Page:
early (pre-1971) edge-triggered D flip-flop ICs

Paul Koning paulkoning at comcast.net
Fri Jul 21 09:25:53 CDT 2017

> On Jul 21, 2017, at 10:12 AM, Vincent Slyngstad via cctalk <cctalk at classiccmp.org> wrote:
> From: Ethan Dicks: Thursday, July 20, 2017 11:08 AM
>> On Thu, Jul 20, 2017 at 11:35 AM, Norman Jaffe via cctech
>> <cctech at classiccmp.org> wrote:
>>> Or, in today's dollars - $58. Ouch.
>> Wow!  That's many dollars per flip and or flop!
> If that lasted any time at all, one can see the rationale behind things like DEC's Posibus/Negibus (in which fantastic amounts of cabling that costs $$$ today are expended to save a gate or two).

The economies of different parts of a design clearly change over the years.  Now you can add thousands of transistors at zero cost, it's just a microscopic added amount of space on a large chip.  But when each transistor was a separate component that had to be built, packaged, purchased, and soldered into place, things were a bit different.  Bob Supnik described it well with his "economy of gates" note a few months ago.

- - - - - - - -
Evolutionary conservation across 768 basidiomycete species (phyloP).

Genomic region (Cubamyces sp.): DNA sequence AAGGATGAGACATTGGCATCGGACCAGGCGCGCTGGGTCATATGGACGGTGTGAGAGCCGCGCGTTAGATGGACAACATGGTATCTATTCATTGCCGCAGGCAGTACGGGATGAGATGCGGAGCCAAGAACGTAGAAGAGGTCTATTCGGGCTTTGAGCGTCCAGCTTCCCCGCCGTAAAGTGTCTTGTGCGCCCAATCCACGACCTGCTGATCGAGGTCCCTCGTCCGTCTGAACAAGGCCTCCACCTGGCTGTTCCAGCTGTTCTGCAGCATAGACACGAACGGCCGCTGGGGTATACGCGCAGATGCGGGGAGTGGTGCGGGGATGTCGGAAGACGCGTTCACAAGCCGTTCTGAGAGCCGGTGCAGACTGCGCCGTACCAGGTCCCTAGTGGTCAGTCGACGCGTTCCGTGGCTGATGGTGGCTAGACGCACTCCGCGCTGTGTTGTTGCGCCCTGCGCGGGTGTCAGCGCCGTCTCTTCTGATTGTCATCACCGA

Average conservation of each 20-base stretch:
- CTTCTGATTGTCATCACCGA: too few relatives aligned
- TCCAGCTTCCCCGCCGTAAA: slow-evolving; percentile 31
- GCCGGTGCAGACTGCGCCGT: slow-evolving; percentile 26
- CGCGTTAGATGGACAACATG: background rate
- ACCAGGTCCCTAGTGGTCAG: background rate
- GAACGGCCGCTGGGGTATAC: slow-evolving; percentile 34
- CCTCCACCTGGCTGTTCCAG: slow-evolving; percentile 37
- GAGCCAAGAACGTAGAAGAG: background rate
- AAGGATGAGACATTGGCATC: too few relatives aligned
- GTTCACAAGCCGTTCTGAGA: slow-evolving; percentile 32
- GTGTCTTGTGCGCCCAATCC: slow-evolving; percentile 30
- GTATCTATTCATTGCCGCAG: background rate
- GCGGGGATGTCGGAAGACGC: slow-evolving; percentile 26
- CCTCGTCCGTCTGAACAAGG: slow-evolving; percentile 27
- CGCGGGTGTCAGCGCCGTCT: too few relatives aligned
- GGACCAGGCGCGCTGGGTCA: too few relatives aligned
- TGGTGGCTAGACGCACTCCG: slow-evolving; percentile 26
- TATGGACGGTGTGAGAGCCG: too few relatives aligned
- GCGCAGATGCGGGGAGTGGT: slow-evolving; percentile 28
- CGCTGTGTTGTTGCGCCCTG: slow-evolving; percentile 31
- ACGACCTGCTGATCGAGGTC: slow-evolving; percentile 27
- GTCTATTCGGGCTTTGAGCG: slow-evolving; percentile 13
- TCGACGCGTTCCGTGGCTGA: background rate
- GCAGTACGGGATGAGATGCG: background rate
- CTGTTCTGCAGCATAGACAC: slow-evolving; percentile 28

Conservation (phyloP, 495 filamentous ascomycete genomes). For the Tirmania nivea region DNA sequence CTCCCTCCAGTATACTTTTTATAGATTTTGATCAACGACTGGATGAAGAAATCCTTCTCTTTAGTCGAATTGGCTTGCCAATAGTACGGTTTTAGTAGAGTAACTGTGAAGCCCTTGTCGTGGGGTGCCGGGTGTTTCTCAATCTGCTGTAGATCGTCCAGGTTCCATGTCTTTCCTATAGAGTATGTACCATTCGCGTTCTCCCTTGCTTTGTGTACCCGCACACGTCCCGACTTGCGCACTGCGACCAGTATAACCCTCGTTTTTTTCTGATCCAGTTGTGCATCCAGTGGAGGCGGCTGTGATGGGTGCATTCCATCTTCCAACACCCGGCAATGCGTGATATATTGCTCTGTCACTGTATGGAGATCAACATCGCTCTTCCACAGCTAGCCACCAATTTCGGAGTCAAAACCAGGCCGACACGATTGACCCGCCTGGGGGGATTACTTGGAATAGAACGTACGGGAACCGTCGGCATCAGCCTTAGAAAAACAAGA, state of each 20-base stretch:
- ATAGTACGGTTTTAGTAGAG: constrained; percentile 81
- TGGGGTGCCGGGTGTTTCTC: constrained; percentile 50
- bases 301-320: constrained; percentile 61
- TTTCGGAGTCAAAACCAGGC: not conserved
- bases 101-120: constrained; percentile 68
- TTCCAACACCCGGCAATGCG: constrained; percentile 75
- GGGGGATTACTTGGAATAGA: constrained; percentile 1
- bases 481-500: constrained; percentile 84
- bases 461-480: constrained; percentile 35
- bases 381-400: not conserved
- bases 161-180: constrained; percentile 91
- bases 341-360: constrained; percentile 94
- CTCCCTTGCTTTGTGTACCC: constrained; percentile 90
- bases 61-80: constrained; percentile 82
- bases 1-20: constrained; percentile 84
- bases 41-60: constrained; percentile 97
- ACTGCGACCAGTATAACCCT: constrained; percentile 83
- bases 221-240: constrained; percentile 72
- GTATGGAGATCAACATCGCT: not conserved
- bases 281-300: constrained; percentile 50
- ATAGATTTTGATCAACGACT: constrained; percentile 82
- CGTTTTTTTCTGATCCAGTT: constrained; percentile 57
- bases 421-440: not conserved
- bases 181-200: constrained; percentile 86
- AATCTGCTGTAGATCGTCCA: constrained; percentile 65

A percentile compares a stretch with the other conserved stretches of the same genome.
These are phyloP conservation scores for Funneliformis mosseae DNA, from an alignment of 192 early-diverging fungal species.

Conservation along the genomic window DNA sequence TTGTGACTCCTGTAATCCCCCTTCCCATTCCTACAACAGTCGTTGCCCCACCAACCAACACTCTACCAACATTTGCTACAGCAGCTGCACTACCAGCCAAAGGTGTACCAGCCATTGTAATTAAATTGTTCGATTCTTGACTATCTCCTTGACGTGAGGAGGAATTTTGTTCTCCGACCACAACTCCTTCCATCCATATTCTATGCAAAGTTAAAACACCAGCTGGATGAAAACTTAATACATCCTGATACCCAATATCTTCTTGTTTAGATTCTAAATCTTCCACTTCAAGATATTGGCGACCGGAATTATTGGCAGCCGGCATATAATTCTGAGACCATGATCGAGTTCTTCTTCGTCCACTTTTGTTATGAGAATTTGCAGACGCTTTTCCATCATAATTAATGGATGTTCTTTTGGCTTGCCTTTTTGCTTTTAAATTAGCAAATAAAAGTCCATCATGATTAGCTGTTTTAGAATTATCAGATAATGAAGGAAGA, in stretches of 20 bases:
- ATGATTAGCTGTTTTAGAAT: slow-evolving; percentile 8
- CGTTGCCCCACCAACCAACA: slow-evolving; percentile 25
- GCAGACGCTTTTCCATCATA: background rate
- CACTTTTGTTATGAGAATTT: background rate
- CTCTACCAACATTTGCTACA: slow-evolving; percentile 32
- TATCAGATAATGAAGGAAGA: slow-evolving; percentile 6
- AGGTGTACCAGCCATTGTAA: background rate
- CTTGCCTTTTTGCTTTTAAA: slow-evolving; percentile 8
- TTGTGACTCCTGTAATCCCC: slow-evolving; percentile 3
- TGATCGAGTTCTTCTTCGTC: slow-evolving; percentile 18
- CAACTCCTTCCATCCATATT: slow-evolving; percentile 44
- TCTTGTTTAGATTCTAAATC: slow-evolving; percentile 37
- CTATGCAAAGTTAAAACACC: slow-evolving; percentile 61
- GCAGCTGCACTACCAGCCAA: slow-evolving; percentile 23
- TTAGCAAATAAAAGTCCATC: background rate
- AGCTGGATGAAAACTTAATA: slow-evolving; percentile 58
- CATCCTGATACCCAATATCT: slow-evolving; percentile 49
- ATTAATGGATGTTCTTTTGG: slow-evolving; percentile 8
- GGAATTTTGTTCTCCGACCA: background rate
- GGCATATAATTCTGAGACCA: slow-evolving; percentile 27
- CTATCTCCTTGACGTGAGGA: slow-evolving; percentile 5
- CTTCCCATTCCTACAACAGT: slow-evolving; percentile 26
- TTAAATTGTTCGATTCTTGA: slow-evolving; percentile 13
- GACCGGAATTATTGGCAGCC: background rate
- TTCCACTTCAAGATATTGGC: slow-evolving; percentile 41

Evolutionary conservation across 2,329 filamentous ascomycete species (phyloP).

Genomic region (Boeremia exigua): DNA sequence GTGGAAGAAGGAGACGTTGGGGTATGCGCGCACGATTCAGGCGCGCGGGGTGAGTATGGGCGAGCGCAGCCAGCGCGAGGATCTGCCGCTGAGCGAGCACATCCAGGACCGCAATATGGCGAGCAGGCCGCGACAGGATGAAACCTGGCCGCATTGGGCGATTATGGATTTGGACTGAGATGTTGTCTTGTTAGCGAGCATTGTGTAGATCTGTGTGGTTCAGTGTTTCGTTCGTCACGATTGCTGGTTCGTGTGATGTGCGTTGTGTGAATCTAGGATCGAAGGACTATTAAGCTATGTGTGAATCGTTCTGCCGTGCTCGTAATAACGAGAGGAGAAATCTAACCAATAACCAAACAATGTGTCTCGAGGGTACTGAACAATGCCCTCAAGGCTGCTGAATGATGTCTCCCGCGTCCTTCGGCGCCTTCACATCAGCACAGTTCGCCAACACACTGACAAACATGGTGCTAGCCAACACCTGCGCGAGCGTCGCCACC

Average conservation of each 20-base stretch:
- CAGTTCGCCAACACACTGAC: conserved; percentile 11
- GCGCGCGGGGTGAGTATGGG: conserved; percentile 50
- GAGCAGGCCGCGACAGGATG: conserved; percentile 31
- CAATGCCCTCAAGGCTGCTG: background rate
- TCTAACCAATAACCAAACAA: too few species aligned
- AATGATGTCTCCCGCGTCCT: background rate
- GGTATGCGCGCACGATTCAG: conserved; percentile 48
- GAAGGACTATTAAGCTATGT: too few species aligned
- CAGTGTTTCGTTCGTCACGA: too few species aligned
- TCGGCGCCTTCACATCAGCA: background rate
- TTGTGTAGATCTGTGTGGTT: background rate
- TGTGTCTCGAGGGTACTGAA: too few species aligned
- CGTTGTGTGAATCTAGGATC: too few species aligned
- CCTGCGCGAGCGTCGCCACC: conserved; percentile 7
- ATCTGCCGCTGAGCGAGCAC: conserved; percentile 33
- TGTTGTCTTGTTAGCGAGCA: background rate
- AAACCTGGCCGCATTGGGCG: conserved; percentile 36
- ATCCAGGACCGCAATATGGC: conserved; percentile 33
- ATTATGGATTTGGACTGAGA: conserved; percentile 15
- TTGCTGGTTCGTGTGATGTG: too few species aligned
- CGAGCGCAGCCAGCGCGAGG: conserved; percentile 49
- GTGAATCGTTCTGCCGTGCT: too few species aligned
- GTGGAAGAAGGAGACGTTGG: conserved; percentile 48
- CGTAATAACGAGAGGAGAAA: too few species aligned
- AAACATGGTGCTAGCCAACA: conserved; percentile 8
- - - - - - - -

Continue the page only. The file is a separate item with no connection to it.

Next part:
Wires vs. circuitry is one obvious example.  We use high speed serial buses now because logic is cheap.  In decades past, lots of wires were used because wires and connectors were cheaper than transistors -- and also because the space taken up by those wires wasn't the predominant issue compared to the space taken up by logic.  I remember being amazed when DEC's SDI disk interconnect came out (in the RA80).  I didn't understand then what was going on: the transition from "save logic, add wires" to "we can afford to use logic to cut it down to just a few wires".


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